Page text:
If it's just you, I'd make up a pot of sauce and just enough pasta for your meal. Then I'd freeze the leftover sauce in small containers.
taco seasoning (McCormick's is g/f)
BBQ Chicken Breasts -
chicken breast with or without bone
BBQ sauce (Kraft and Hunt's have some that are g/f - just read the labels)
Bake or grill chicken until done. Put into bowl and pour warm BBQ sauce over...then toss to coat.
Soups would be a good, frugal option. You can make the broth yourself or check the ingredients, I use Pacific Foods broth. Chicken with rice or rice noodles would be delicious. Potato soups or stews will thicken up without flour, as will chili or any bean soup.
Another option would be stir fry. You need to make sure not to use regular soy sauce, but to buy "Wheat Free Tamari" It tastes almost exactly the same. Sesame oil is another way to get a nice flavor. You can add whatever meat you like or just do it with seasonal veggies. Served with rice, this is easy, healthy and inexpensive.
If you have a Trader Joe's in your area, they have a great deal of options for different dietary needs. They speak very highly of their rice pasta.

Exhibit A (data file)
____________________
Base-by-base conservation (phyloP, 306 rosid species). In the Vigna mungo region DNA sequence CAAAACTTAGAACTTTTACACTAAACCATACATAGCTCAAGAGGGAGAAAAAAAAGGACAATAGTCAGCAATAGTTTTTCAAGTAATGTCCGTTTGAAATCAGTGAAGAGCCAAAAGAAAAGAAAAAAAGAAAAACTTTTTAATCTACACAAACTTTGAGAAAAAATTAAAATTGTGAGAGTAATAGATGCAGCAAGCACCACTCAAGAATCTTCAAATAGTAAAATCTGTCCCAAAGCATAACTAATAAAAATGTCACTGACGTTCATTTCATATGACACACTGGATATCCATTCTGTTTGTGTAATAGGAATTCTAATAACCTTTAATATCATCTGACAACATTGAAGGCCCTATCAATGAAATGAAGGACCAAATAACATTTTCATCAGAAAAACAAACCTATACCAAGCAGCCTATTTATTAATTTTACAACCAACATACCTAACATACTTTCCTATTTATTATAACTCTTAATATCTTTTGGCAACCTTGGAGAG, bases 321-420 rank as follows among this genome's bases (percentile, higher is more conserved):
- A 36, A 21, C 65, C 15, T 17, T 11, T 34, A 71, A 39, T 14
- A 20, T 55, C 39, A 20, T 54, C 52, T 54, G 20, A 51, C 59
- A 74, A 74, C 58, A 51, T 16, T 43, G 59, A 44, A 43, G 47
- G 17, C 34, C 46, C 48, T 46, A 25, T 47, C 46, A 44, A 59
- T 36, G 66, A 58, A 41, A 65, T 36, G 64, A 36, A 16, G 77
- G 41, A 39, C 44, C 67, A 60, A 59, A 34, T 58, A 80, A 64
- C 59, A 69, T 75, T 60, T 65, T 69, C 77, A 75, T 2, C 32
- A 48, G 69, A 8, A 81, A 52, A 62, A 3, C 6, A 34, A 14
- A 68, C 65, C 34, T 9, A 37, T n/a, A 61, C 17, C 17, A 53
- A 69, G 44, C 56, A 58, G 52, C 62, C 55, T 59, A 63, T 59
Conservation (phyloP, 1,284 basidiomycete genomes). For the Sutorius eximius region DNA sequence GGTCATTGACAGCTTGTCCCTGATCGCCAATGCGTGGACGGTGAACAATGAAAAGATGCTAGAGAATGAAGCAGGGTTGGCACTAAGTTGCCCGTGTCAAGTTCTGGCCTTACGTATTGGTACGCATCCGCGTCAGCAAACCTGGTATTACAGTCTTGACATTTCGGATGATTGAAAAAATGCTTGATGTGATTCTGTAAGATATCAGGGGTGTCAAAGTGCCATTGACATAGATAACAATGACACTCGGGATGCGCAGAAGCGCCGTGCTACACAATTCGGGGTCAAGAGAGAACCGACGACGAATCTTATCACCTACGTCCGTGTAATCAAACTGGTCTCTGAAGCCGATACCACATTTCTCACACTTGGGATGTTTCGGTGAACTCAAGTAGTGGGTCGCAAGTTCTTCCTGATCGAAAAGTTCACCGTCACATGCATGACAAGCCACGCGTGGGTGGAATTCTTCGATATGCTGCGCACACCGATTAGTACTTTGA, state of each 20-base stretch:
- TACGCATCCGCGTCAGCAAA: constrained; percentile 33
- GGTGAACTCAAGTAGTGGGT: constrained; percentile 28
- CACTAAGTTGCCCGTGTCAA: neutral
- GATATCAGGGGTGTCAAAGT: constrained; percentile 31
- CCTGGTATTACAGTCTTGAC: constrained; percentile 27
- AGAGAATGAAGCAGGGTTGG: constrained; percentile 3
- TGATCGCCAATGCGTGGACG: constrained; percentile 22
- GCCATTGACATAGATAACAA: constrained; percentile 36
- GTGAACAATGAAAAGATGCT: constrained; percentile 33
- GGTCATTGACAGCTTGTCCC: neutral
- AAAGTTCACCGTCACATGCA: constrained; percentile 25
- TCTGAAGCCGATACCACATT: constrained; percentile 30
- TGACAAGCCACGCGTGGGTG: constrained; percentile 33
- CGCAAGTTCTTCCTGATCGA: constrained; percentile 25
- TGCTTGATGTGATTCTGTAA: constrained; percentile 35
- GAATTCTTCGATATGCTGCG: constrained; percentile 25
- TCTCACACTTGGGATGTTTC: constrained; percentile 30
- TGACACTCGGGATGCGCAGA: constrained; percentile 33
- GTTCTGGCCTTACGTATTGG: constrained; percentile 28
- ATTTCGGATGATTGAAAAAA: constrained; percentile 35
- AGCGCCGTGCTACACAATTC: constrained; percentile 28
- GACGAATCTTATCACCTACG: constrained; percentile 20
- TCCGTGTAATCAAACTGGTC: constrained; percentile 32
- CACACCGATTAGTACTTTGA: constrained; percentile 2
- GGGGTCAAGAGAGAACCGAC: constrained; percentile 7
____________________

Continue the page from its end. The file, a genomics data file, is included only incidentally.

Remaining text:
Here is a very cool website that I came across when looking for gluten/dairy free recipes recently. http://www.damefandango.com/
Jess in Portland, OR
a wonderful college professor makes these healthy cookies and put the recipe on the air. I couldn't believe it would work. It did and they are so healthy.
3 ripe bananas, mashed
3/4 cup uncooked oatmeal
3/4 cup raisins, dates, figs or whatever you choose
nuts are optional
Mix together and bake 10 to 12 minutes at 350 degrees.
Are you truly allergic to eggs or is it maybe soy? Commercial eggs come from hens raised on a soy-based feed. I have a thyroid condition that requires me to avoid soy. As a result, I started my own flock of hens and I feed them soy-free food.